By a News Reporter-Staff News Editor at Biotech Week -- Data detailed on Bone Research have been presented. According to news reporting originating in Bethesda, Maryland, by NewsRx journalists, research stated, "The success of peripheral nerve regeneration is governed by the rate and quality of axon bridging and myelination that occurs across the damaged region. Neurite growth and the migration of Schwann cells is regulated by neurotrophic factors produced as the nerve regenerates, and these processes can be enhanced by mesenchymal stem cells (MSCs), which also produce neurotrophic factors and other factors that improve functional tissue regeneration."
The news reporters obtained a quote from the research from the National Institute of Arthritis and Musculoskeletal and Skin Diseases, "Our laboratory has recently identified a population of mesenchymal progenitor cells (MPCs) that can be harvested from traumatized muscle tissue debrided and collected during orthopaedic reconstructive surgery. The objective of this study was to determine whether the traumatized muscle-derived MPCs exhibit neurotrophic function equivalent to that of bone marrow-derived MSCs. Similar gene-and protein-level expression of specific neurotrophic factors was observed for both cell types, and we localized neurogenic intracellular cell markers (brain-derived neurotrophic factor and nestin) to a subpopulation of both MPCs and MSCs. Furthermore, we demonstrated that the MPC-secreted factors were sufficient to enhance in vitro axon growth and cell migration in a chick embryonic dorsal root ganglia (DRG) model. Finally, DRGs in co-culture with the MPCs appeared to increase their neurotrophic function via soluble factor communication."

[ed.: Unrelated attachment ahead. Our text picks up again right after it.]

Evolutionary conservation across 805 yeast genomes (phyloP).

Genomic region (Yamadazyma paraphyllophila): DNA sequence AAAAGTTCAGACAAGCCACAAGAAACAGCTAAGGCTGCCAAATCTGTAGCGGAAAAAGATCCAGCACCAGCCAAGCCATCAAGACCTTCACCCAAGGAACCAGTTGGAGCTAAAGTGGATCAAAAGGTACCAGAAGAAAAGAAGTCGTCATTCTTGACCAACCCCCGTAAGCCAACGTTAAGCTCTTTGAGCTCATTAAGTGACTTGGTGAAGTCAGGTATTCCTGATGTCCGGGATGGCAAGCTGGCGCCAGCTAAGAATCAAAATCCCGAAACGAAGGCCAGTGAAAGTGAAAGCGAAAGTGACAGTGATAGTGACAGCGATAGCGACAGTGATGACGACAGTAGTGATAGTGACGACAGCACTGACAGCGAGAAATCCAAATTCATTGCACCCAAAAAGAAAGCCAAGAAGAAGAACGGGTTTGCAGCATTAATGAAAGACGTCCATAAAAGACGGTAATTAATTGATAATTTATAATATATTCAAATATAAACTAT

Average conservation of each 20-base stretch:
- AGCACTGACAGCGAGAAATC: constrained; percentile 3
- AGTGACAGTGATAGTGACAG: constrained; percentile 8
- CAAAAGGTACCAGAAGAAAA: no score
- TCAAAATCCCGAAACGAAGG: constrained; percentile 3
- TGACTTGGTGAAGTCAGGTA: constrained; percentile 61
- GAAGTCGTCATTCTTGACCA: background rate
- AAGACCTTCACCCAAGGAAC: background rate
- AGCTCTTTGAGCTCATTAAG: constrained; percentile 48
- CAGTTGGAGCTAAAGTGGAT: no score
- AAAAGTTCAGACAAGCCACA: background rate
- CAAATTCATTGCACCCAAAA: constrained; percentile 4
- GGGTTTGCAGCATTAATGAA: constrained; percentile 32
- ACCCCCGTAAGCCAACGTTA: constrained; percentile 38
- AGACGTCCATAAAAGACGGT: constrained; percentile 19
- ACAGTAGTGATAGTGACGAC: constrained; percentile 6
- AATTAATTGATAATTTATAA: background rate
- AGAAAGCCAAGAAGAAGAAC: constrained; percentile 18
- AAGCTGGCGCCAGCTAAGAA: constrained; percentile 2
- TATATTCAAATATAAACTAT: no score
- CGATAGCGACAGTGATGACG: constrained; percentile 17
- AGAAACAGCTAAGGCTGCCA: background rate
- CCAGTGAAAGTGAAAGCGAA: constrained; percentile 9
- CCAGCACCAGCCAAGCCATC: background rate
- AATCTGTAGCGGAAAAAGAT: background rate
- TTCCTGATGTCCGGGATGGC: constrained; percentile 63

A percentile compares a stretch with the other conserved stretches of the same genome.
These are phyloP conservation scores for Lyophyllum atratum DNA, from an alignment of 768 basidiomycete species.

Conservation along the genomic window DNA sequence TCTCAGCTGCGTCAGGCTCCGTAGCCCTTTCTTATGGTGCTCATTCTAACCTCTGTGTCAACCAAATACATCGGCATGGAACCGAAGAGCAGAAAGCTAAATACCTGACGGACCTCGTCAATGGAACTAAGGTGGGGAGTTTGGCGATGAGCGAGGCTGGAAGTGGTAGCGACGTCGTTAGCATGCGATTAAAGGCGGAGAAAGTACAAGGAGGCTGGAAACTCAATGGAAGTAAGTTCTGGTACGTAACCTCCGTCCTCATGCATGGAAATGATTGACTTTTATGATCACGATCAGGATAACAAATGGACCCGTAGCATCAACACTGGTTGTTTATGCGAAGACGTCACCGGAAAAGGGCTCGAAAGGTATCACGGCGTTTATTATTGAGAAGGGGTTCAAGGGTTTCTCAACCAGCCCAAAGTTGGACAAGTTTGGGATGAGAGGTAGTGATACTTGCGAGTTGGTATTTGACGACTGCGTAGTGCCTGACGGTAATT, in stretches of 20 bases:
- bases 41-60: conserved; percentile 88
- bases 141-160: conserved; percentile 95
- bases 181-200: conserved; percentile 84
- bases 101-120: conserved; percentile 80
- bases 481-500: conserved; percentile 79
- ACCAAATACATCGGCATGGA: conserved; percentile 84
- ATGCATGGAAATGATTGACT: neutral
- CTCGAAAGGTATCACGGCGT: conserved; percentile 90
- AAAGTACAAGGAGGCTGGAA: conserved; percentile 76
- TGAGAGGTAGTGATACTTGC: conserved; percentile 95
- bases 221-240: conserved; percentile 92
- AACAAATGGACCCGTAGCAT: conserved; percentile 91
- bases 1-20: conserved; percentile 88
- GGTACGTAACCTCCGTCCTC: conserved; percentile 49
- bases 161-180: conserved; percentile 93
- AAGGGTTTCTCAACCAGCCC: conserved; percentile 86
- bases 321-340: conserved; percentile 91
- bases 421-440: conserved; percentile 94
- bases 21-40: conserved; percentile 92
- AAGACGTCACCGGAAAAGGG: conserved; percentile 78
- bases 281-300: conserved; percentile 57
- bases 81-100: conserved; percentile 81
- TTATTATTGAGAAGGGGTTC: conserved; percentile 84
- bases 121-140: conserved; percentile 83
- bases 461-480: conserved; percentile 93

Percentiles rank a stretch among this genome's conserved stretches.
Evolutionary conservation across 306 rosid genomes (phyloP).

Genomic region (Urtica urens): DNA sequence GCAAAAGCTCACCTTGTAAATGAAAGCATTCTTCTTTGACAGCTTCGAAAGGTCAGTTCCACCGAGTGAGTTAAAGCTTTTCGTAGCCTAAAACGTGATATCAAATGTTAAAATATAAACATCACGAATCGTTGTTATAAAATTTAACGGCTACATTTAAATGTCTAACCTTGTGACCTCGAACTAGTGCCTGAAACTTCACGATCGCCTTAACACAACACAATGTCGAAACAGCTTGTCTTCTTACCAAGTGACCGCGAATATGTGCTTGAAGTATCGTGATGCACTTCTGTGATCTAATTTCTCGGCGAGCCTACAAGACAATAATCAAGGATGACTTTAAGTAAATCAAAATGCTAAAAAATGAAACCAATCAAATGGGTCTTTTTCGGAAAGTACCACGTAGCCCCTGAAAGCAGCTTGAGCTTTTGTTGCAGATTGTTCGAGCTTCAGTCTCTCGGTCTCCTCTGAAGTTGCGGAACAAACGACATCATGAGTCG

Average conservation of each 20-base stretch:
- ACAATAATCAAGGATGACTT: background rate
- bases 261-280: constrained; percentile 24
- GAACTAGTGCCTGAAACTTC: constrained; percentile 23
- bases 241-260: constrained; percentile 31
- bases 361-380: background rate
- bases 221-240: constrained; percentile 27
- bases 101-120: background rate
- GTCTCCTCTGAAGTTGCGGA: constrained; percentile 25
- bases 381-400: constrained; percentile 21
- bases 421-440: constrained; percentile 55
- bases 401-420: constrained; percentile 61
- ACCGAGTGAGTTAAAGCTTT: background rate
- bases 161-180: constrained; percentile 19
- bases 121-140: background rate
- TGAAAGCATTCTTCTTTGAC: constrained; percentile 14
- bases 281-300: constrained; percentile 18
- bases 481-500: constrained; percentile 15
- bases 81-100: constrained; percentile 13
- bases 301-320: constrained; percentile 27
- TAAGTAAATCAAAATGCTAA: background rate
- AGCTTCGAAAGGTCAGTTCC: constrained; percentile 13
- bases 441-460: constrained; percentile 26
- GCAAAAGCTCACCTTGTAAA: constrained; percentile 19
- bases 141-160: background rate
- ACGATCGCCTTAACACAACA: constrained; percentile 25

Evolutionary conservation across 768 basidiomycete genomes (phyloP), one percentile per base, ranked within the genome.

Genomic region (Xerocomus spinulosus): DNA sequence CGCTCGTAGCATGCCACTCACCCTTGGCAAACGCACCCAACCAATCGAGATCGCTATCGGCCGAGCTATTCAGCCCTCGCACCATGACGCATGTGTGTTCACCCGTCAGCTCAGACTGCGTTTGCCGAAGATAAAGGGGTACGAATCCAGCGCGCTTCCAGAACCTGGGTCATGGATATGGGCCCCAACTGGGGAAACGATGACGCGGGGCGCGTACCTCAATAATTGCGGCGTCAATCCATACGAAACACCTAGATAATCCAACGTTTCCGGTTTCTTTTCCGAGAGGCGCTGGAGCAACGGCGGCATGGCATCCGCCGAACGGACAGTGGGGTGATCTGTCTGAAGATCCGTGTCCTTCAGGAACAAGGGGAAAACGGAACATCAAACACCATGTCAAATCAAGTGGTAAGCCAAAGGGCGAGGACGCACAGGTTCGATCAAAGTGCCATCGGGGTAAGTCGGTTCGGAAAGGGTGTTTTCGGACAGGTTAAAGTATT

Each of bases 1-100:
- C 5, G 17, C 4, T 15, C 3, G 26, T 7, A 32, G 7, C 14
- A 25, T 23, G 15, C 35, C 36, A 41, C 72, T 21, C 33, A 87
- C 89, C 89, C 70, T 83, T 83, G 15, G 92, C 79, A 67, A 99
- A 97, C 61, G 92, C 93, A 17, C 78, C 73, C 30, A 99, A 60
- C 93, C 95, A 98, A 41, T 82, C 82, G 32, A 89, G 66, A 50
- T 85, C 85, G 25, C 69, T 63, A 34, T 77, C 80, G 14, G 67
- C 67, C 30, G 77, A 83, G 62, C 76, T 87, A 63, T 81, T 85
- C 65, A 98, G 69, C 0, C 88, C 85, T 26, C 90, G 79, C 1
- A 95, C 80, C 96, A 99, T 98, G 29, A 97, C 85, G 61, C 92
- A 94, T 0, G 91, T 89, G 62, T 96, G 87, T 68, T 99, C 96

According to the news reporters, the research concluded: "Our findings suggest that the neurotrophic function of traumatized muscle-derived MPCs is substantially equivalent to that of the well-characterized population of bone marrow-derived MPCs, and suggest that the MPCs may be further developed as a cellular therapy to promote peripheral nerve regeneration."
For more information on this research see: Mesenchymal progenitor cells derived from traumatized muscle enhance neurite growth. Journal of Tissue Engineering and Regenerative Medicine, 2013;7(6):443-51. (Wiley-Blackwell - www.wiley.com/; Journal of Tissue Engineering and Regenerative Medicine - onlinelibrary.wiley.com/journal/10.1002/(ISSN)1932-7005)
Our news correspondents report that additional information may be obtained by contacting W.M. Jackson, Cartilage Biology and Orthopaedics Branch, National Institute of Arthritis and Musculoskeletal and Skin Diseases, National Institutes of Health, Dept. of Health and Human Services, Bethesda, MD, United States. Additional authors for this research include P.G. Alexander, J.D. Bulken-Hoover, J.A. Vogler, Y. Ji, P. McKay, L.J. Nesti and R.S Tuan (see also Bone Research).
Keywords for this news article include: Biomedical Engineering, Biomedicine, Bethesda, Maryland, United States, Bone Research, Bioengineering, Tissue Regeneration, North and Central America.
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